129

I have two string columns a and b in a table foo.

select a, b from foo returns values a and b. However, concatenation of a and b does not work. I tried :

select a || b from foo

and

select  a||', '||b from foo

Update from comments: both columns are type character(2).

227

With string type columns like character(2) (as you mentioned later), the displayed concatenation just works because, quoting the manual:

[...] the string concatenation operator (||) accepts non-string input, so long as at least one input is of a string type, as shown in Table 9.8. For other cases, insert an explicit coercion to text [...]

Bold emphasis mine. The 2nd example (select a||', '||b from foo) works for any data types since the untyped string literal ', ' defaults to type text making the whole expression valid in any case.

For non-string data types, you can "fix" the 1st statement by casting at least one argument to text. (Any type can be cast to text):

SELECT a::text || b AS ab FROM foo;

Judging from your own answer, "does not work" was supposed to mean "returns NULL". The result of anything concatenated to NULL is NULL. If NULL values can be involved and the result shall not be NULL, use concat_ws() to concatenate any number of values (Postgres 9.1 or later):

SELECT concat_ws(', ', a, b) AS ab FROM foo;

Or concat() if you don't need separators:

SELECT concat(a, b) AS ab FROM foo;

No need for type casts here since both functions take "any" input and work with text representations.

More details (and why COALESCE is a poor substitute) in this related answer:

Regarding update in the comment

+ is not a valid operator for string concatenation in Postgres (or the SQL standard). It's a private idea of Microsoft to add this to their products.

There is hardly any good reason to use character(n) (synonym: char(n)). Use text or varchar. Details:

  • Thank you. The 1st version does not work with null and the 2nd gave me the error for concat_ws: No function matches the given name and argument types. You might need to add explicit type casts. – Alex Nov 13 '13 at 16:10
  • 1
    You did see Postgres 9.1 or later, right? You should have provided your version of Postgres to begin with, in the question. Please update your question with all the requested information, before you come back for anything else. – Erwin Brandstetter Nov 13 '13 at 16:27
  • Thank you, the solution I found works for any Postgres version – Alex Nov 19 '14 at 16:35
  • SELECT concat(a, b) FROM foo; works for me in Postgres 9.3 when a and b are VARCHARs. – elimisteve Feb 3 '15 at 1:27
  • Thank you for your answer, it resolved my problem :). – ashwaqar May 16 at 9:53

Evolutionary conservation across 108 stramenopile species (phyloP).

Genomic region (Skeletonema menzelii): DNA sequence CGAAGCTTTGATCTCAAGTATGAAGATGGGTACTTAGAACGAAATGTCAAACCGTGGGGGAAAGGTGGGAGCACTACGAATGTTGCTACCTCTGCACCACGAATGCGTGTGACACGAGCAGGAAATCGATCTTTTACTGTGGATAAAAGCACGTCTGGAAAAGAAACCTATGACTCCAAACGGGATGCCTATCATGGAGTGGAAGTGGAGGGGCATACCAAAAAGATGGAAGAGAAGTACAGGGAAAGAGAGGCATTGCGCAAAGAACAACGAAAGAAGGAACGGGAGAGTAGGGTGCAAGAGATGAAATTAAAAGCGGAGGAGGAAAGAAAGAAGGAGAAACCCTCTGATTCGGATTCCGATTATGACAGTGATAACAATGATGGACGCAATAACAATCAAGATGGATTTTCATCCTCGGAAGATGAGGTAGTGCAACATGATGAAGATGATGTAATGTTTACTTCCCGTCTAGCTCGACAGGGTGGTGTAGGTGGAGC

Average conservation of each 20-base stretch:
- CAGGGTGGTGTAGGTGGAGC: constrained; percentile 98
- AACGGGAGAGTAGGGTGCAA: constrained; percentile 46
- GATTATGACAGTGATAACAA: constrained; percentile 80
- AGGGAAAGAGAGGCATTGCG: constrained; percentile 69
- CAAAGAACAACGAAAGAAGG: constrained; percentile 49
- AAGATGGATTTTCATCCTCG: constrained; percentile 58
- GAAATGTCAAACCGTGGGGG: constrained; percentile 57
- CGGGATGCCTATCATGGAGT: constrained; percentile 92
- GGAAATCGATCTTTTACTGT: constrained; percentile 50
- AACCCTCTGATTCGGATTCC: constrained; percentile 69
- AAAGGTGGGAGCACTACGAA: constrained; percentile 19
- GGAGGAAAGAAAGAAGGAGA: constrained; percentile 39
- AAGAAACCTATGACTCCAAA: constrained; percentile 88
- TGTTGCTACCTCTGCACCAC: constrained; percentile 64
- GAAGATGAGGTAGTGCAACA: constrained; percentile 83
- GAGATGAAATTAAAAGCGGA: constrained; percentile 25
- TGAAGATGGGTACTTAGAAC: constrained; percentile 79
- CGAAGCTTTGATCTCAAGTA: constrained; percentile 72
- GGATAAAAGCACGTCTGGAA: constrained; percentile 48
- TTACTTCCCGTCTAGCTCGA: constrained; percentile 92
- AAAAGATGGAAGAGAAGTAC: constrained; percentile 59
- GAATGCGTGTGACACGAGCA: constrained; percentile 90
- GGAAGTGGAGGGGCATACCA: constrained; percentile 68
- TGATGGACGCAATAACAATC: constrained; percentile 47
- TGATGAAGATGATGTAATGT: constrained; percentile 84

29

The problem was in nulls in the values; then the concatenation does not work with nulls. The solution is as follows:

SELECT coalesce(a, '') || coalesce(b, '') FROM foo;
17

it is better to use CONCAT function in PostgreSQL for concatenation

eg : select CONCAT(first_name,last_name) from person where pid = 136

if you are using column_a || ' ' || column_b for concatenation for 2 column , if any of the value in column_a or column_b is null query will return null value. which may not be preferred in all cases.. so instead of this

||

use

CONCAT

it will return relevant value if either of them have value

6

CONCAT functions sometimes not work with older postgreSQL version

see what I used to solve problem without using CONCAT

 u.first_name || ' ' || u.last_name as user,

Or also you can use

 "first_name" || ' ' || "last_name" as user,

in second case I used double quotes for first_name and last_name

Hope this will be useful, thanks

  • 1
    if my first name or last name is null then concat value also showing null – Lokesh Aug 28 '18 at 6:00
0

Try this

select textcat(textcat(FirstName,' '),LastName) AS Name from person;
  • 7
    concat_ws(' ', FirstName, LastName) would be much cleaner. – a_horse_with_no_name Nov 13 '15 at 10:19
0

PHP's Laravel framework, I am using search first_name, last_name Fields consider like Full Name Search

Using || symbol Or concat_ws(), concat() methods

$names = str_replace(" ", "", $searchKey);                               
$customers = Customer::where('organization_id',$this->user->organization_id)
             ->where(function ($q) use ($searchKey, $names) {
                 $q->orWhere('phone_number', 'ilike', "%{$searchKey}%"); 
                 $q->orWhere('email', 'ilike', "%{$searchKey}%");
                 $q->orWhereRaw('(first_name || last_name) LIKE ? ', '%' . $names. '%');
    })->orderBy('created_at','desc')->paginate(20);

This worked charm!!!

-2

For example if there is employee table which consists of columns as:

employee_number,f_name,l_name,email_id,phone_number 

if we want to concatenate f_name + l_name as name.

SELECT employee_number,f_name ::TEXT ||','|| l_name::TEXT  AS "NAME",email_id,phone_number,designation FROM EMPLOYEE;
  • What does this answer add over existing answers? – Erwin Brandstetter Dec 16 '17 at 16:53

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